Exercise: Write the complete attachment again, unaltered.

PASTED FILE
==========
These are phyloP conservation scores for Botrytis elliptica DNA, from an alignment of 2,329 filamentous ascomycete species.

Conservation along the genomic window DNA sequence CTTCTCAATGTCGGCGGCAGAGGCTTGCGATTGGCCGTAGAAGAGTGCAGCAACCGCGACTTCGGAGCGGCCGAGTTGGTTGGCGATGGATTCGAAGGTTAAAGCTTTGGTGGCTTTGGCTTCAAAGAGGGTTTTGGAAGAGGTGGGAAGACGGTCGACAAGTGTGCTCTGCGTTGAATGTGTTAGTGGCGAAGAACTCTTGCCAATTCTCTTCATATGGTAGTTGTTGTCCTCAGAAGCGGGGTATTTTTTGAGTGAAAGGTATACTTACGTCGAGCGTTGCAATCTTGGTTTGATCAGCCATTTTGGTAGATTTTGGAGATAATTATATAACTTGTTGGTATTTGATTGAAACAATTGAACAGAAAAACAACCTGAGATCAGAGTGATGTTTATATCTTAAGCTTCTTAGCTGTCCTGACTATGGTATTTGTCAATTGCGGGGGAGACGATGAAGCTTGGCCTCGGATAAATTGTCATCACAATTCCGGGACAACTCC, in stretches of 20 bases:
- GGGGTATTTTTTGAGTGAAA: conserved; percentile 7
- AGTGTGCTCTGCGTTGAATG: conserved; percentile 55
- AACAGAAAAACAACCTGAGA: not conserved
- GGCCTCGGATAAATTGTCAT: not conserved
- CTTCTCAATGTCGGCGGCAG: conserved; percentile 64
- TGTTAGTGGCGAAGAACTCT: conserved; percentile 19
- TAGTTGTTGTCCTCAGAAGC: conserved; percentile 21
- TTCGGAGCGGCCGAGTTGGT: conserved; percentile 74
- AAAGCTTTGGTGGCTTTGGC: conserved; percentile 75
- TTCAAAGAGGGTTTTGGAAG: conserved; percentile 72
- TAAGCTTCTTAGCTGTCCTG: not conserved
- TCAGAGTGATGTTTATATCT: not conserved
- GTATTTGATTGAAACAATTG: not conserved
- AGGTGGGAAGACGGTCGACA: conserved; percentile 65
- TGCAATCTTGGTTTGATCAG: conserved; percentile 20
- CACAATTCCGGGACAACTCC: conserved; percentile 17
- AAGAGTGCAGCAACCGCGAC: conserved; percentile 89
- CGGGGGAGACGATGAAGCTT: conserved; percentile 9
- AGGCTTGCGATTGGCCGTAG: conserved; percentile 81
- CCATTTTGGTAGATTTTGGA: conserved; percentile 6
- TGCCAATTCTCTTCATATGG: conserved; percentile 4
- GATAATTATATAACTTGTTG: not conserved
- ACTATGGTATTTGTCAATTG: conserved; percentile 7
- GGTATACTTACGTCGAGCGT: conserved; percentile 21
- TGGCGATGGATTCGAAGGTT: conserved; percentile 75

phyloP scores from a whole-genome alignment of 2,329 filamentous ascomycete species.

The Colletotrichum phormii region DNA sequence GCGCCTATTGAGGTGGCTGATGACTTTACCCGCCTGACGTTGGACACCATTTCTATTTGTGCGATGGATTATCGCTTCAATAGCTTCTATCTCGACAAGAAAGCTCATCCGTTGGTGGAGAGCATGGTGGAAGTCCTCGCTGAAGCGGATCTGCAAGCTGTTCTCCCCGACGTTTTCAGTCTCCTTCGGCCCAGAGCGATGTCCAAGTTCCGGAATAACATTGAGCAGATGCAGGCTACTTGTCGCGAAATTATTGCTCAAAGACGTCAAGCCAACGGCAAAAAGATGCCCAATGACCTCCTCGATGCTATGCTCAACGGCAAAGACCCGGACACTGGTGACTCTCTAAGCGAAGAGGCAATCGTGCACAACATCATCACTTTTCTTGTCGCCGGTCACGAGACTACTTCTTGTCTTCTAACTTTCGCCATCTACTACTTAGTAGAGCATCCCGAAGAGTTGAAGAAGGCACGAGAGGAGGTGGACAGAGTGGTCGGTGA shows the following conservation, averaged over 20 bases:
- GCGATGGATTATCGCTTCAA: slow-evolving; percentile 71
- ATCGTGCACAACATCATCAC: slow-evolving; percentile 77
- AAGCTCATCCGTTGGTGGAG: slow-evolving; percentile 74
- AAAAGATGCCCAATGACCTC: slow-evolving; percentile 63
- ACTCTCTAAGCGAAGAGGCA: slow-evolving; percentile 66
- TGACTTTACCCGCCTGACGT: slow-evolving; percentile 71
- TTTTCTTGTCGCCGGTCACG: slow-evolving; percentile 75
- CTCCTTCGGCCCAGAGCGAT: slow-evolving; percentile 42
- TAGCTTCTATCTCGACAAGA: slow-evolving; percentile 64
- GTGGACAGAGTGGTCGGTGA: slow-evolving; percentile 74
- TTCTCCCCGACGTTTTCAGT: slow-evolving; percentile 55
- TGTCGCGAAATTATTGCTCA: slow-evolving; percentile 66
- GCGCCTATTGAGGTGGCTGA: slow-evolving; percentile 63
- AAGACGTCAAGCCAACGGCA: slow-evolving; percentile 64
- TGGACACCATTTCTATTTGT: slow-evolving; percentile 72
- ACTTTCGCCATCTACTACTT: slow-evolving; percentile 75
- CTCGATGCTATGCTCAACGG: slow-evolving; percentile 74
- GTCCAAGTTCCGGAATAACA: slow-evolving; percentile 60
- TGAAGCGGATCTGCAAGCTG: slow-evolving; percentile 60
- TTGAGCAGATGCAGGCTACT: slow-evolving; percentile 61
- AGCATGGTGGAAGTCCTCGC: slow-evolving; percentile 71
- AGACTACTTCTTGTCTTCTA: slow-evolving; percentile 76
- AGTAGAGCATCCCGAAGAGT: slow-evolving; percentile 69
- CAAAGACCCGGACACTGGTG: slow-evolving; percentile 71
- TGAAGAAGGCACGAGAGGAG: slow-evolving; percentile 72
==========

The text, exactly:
These are phyloP conservation scores for Botrytis elliptica DNA, from an alignment of 2,329 filamentous ascomycete species.

Conservation along the genomic window DNA sequence CTTCTCAATGTCGGCGGCAGAGGCTTGCGATTGGCCGTAGAAGAGTGCAGCAACCGCGACTTCGGAGCGGCCGAGTTGGTTGGCGATGGATTCGAAGGTTAAAGCTTTGGTGGCTTTGGCTTCAAAGAGGGTTTTGGAAGAGGTGGGAAGACGGTCGACAAGTGTGCTCTGCGTTGAATGTGTTAGTGGCGAAGAACTCTTGCCAATTCTCTTCATATGGTAGTTGTTGTCCTCAGAAGCGGGGTATTTTTTGAGTGAAAGGTATACTTACGTCGAGCGTTGCAATCTTGGTTTGATCAGCCATTTTGGTAGATTTTGGAGATAATTATATAACTTGTTGGTATTTGATTGAAACAATTGAACAGAAAAACAACCTGAGATCAGAGTGATGTTTATATCTTAAGCTTCTTAGCTGTCCTGACTATGGTATTTGTCAATTGCGGGGGAGACGATGAAGCTTGGCCTCGGATAAATTGTCATCACAATTCCGGGACAACTCC, in stretches of 20 bases:
- GGGGTATTTTTTGAGTGAAA: conserved; percentile 7
- AGTGTGCTCTGCGTTGAATG: conserved; percentile 55
- AACAGAAAAACAACCTGAGA: not conserved
- GGCCTCGGATAAATTGTCAT: not conserved
- CTTCTCAATGTCGGCGGCAG: conserved; percentile 64
- TGTTAGTGGCGAAGAACTCT: conserved; percentile 19
- TAGTTGTTGTCCTCAGAAGC: conserved; percentile 21
- TTCGGAGCGGCCGAGTTGGT: conserved; percentile 74
- AAAGCTTTGGTGGCTTTGGC: conserved; percentile 75
- TTCAAAGAGGGTTTTGGAAG: conserved; percentile 72
- TAAGCTTCTTAGCTGTCCTG: not conserved
- TCAGAGTGATGTTTATATCT: not conserved
- GTATTTGATTGAAACAATTG: not conserved
- AGGTGGGAAGACGGTCGACA: conserved; percentile 65
- TGCAATCTTGGTTTGATCAG: conserved; percentile 20
- CACAATTCCGGGACAACTCC: conserved; percentile 17
- AAGAGTGCAGCAACCGCGAC: conserved; percentile 89
- CGGGGGAGACGATGAAGCTT: conserved; percentile 9
- AGGCTTGCGATTGGCCGTAG: conserved; percentile 81
- CCATTTTGGTAGATTTTGGA: conserved; percentile 6
- TGCCAATTCTCTTCATATGG: conserved; percentile 4
- GATAATTATATAACTTGTTG: not conserved
- ACTATGGTATTTGTCAATTG: conserved; percentile 7
- GGTATACTTACGTCGAGCGT: conserved; percentile 21
- TGGCGATGGATTCGAAGGTT: conserved; percentile 75

phyloP scores from a whole-genome alignment of 2,329 filamentous ascomycete species.

The Colletotrichum phormii region DNA sequence GCGCCTATTGAGGTGGCTGATGACTTTACCCGCCTGACGTTGGACACCATTTCTATTTGTGCGATGGATTATCGCTTCAATAGCTTCTATCTCGACAAGAAAGCTCATCCGTTGGTGGAGAGCATGGTGGAAGTCCTCGCTGAAGCGGATCTGCAAGCTGTTCTCCCCGACGTTTTCAGTCTCCTTCGGCCCAGAGCGATGTCCAAGTTCCGGAATAACATTGAGCAGATGCAGGCTACTTGTCGCGAAATTATTGCTCAAAGACGTCAAGCCAACGGCAAAAAGATGCCCAATGACCTCCTCGATGCTATGCTCAACGGCAAAGACCCGGACACTGGTGACTCTCTAAGCGAAGAGGCAATCGTGCACAACATCATCACTTTTCTTGTCGCCGGTCACGAGACTACTTCTTGTCTTCTAACTTTCGCCATCTACTACTTAGTAGAGCATCCCGAAGAGTTGAAGAAGGCACGAGAGGAGGTGGACAGAGTGGTCGGTGA shows the following conservation, averaged over 20 bases:
- GCGATGGATTATCGCTTCAA: slow-evolving; percentile 71
- ATCGTGCACAACATCATCAC: slow-evolving; percentile 77
- AAGCTCATCCGTTGGTGGAG: slow-evolving; percentile 74
- AAAAGATGCCCAATGACCTC: slow-evolving; percentile 63
- ACTCTCTAAGCGAAGAGGCA: slow-evolving; percentile 66
- TGACTTTACCCGCCTGACGT: slow-evolving; percentile 71
- TTTTCTTGTCGCCGGTCACG: slow-evolving; percentile 75
- CTCCTTCGGCCCAGAGCGAT: slow-evolving; percentile 42
- TAGCTTCTATCTCGACAAGA: slow-evolving; percentile 64
- GTGGACAGAGTGGTCGGTGA: slow-evolving; percentile 74
- TTCTCCCCGACGTTTTCAGT: slow-evolving; percentile 55
- TGTCGCGAAATTATTGCTCA: slow-evolving; percentile 66
- GCGCCTATTGAGGTGGCTGA: slow-evolving; percentile 63
- AAGACGTCAAGCCAACGGCA: slow-evolving; percentile 64
- TGGACACCATTTCTATTTGT: slow-evolving; percentile 72
- ACTTTCGCCATCTACTACTT: slow-evolving; percentile 75
- CTCGATGCTATGCTCAACGG: slow-evolving; percentile 74
- GTCCAAGTTCCGGAATAACA: slow-evolving; percentile 60
- TGAAGCGGATCTGCAAGCTG: slow-evolving; percentile 60
- TTGAGCAGATGCAGGCTACT: slow-evolving; percentile 61
- AGCATGGTGGAAGTCCTCGC: slow-evolving; percentile 71
- AGACTACTTCTTGTCTTCTA: slow-evolving; percentile 76
- AGTAGAGCATCCCGAAGAGT: slow-evolving; percentile 69
- CAAAGACCCGGACACTGGTG: slow-evolving; percentile 71
- TGAAGAAGGCACGAGAGGAG: slow-evolving; percentile 72